Makha Bucha Day (วันมาฆบูชา) is a Buddhist holiday, which takes place annually on the night of the full moon during the third lunar month of the year. “Makha” is the Pali word for the third Lunar month, while “bucha” means to honor or to venerate. Since Makha Bucha is based on the lunar calendar, the date varies from year to year. This year Makha Bucha day is on 11 February 2017. It was 9 full months after the Buddha got the Enlightenment, on the full moon day of 6th lunar month, 45 years before the Buddhist era. On the full moon day of the 3rd lunar month, Makha, of the year.
Four special events happened:
1. There were 1,250 Sangha followers decided to come back to see Lord Buddha at Weluwan Wannaram without prior appointment after traveling around and teaching Buddhism.
2. All of them were “อรหันต์ Arhantas’, the Enlightened One, and all of them were ordained by the Buddha himself.
3. Because it was the first assembly of the large group of the Buddhist monk gathering therefore the Buddha gave those Arhantas the three principles of the Buddhism, called “The Ovadhapatimokha” which is considered the first constitution for all the laws of Buddhist monks from then until now.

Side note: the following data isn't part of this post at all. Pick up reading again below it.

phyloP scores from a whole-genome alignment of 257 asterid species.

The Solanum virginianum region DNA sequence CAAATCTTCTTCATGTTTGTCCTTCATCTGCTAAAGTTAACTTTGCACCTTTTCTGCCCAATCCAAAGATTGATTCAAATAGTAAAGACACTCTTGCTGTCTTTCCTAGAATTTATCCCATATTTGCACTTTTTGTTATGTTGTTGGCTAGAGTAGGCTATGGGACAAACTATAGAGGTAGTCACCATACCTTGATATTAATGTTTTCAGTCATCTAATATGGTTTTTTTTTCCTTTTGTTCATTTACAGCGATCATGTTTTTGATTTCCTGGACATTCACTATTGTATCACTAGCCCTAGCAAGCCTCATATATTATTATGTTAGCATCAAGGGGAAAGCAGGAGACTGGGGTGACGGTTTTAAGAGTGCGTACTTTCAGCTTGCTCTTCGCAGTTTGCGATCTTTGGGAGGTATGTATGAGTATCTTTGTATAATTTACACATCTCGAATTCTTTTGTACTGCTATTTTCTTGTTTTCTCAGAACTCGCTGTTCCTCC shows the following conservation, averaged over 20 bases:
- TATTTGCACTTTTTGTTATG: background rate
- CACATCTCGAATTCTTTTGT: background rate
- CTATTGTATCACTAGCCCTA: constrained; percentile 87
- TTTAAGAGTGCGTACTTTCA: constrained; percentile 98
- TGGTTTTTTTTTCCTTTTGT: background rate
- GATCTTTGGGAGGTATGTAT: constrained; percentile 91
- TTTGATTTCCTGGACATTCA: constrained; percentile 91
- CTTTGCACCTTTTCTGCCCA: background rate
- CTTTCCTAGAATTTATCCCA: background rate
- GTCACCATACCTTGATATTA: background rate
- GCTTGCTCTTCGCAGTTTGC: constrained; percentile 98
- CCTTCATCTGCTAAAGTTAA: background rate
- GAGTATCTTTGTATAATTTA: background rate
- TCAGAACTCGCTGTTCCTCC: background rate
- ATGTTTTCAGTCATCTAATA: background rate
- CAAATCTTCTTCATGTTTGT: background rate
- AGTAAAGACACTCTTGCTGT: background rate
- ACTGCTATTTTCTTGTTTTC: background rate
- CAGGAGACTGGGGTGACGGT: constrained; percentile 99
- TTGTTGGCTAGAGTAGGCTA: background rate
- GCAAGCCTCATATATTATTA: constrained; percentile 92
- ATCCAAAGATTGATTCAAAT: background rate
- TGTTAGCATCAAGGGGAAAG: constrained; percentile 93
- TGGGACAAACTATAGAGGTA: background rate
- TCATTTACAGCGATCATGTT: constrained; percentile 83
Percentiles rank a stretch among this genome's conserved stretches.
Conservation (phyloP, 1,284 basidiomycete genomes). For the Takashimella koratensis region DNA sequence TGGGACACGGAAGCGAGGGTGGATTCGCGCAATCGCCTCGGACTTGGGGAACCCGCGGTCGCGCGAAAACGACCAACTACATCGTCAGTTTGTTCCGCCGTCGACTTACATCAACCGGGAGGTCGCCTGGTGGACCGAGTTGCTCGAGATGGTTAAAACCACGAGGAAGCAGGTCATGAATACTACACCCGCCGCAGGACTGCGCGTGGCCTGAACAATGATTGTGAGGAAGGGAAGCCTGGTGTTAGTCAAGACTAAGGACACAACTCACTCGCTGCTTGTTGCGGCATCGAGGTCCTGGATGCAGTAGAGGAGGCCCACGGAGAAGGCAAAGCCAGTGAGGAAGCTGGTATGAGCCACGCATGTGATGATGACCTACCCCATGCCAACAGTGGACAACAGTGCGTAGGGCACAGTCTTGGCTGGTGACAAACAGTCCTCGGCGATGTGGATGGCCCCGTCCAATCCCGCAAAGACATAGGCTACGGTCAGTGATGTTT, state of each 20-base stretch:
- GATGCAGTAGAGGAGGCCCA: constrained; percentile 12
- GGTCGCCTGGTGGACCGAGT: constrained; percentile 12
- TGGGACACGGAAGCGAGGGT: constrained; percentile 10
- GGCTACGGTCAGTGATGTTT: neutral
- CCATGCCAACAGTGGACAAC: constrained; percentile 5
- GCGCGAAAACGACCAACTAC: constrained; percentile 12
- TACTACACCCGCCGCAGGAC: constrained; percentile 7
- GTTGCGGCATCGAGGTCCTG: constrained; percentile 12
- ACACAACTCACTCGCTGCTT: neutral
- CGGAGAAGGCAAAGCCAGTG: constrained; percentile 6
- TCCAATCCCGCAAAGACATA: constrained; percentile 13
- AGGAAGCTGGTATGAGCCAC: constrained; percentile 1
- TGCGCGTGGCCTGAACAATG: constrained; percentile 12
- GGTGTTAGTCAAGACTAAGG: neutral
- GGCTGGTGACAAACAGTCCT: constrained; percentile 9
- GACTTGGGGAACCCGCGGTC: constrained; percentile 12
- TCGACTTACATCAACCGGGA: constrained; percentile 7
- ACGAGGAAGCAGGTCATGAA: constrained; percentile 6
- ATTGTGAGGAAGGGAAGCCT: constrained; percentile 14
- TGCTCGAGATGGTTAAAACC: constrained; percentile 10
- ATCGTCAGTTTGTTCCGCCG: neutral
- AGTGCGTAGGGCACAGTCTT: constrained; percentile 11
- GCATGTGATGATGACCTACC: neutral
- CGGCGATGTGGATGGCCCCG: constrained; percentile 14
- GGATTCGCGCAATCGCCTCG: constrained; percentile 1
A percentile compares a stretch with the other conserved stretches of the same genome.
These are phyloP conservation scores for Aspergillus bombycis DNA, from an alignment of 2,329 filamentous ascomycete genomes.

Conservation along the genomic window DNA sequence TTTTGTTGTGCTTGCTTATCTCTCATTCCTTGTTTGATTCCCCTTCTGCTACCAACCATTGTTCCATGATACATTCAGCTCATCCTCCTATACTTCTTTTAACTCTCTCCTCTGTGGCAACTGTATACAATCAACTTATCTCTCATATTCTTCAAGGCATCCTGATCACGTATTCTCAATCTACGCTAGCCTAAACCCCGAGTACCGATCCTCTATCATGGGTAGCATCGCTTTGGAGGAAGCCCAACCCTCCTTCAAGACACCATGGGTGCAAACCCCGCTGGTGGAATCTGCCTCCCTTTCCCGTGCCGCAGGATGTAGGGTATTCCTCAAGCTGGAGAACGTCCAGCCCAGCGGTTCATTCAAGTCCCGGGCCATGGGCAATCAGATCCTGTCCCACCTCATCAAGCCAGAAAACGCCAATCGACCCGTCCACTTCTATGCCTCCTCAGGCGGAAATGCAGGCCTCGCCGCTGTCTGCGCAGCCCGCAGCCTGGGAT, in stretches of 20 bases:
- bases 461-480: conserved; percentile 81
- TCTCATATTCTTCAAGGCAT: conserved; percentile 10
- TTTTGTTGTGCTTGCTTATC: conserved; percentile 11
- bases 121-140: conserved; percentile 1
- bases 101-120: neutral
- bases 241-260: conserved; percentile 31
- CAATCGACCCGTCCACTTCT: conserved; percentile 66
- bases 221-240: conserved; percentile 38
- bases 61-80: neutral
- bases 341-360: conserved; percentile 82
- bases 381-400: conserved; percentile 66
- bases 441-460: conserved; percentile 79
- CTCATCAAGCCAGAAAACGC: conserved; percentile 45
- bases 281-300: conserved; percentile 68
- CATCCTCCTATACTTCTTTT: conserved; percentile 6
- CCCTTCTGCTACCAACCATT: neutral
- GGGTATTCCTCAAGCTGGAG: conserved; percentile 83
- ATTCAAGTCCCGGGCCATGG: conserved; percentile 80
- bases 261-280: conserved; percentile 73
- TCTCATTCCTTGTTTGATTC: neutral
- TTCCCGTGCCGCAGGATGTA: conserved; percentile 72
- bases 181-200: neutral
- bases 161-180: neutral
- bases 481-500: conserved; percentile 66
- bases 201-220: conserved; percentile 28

4. It was the full moon day.
The 3 cores principles (the Ovadhapatimokha) are:
1. Refrain from commiting all kind of wickeness (ไม่ทำความชั่ว)
2. Be good and do good (ทำความดีทั้งทางกาย วาจา และใจ)
3. Purify the mind (ทำจิตใจให้บริสุทธิ์)
History: Thailand started celebrating Makha Bucha Day during the reign of King Rama IV, around 150 years ago. King Rama IV felt that Buddhist teachings were very important, recognising that Makha Bucha was one of the most remarkable events in Buddhist history. His Majesty therefore introduced the first celebration of Makha Bucha Day to his royal family members and courtiers. The celebration soon gained popularity among Siamese commoners.
Activities To Be Observed:
ทำบุญ/ tam-bun/: Making merit by going to temples for special observances, making merit, listening to Dhamma preaching, giving some donations and the other activities of the day include acts of merit such as freeing fish and birds.
รับศีล /ráp sĕen/: Keeping the Five Precepts*, including abstinence from alcoholic drinks and all kinds of immoral acts, including listening to teachings of Buddhism and the practice of meditation (nâng sà-maa-tí นั่งสมาธิ)
ตักบาตร /dtàk bàat/: Offering food to the monks and novices (in the alm bowl (บาตร /bàat/).
เวียนเทียน /wain tain/: Monks and other believers of the Buddhist philosophy hold candlelit processions with monks who also hold a sacred thread in a procession around the temple.Buddhists from across the cities throughout the country flock to temples to participate in these processions.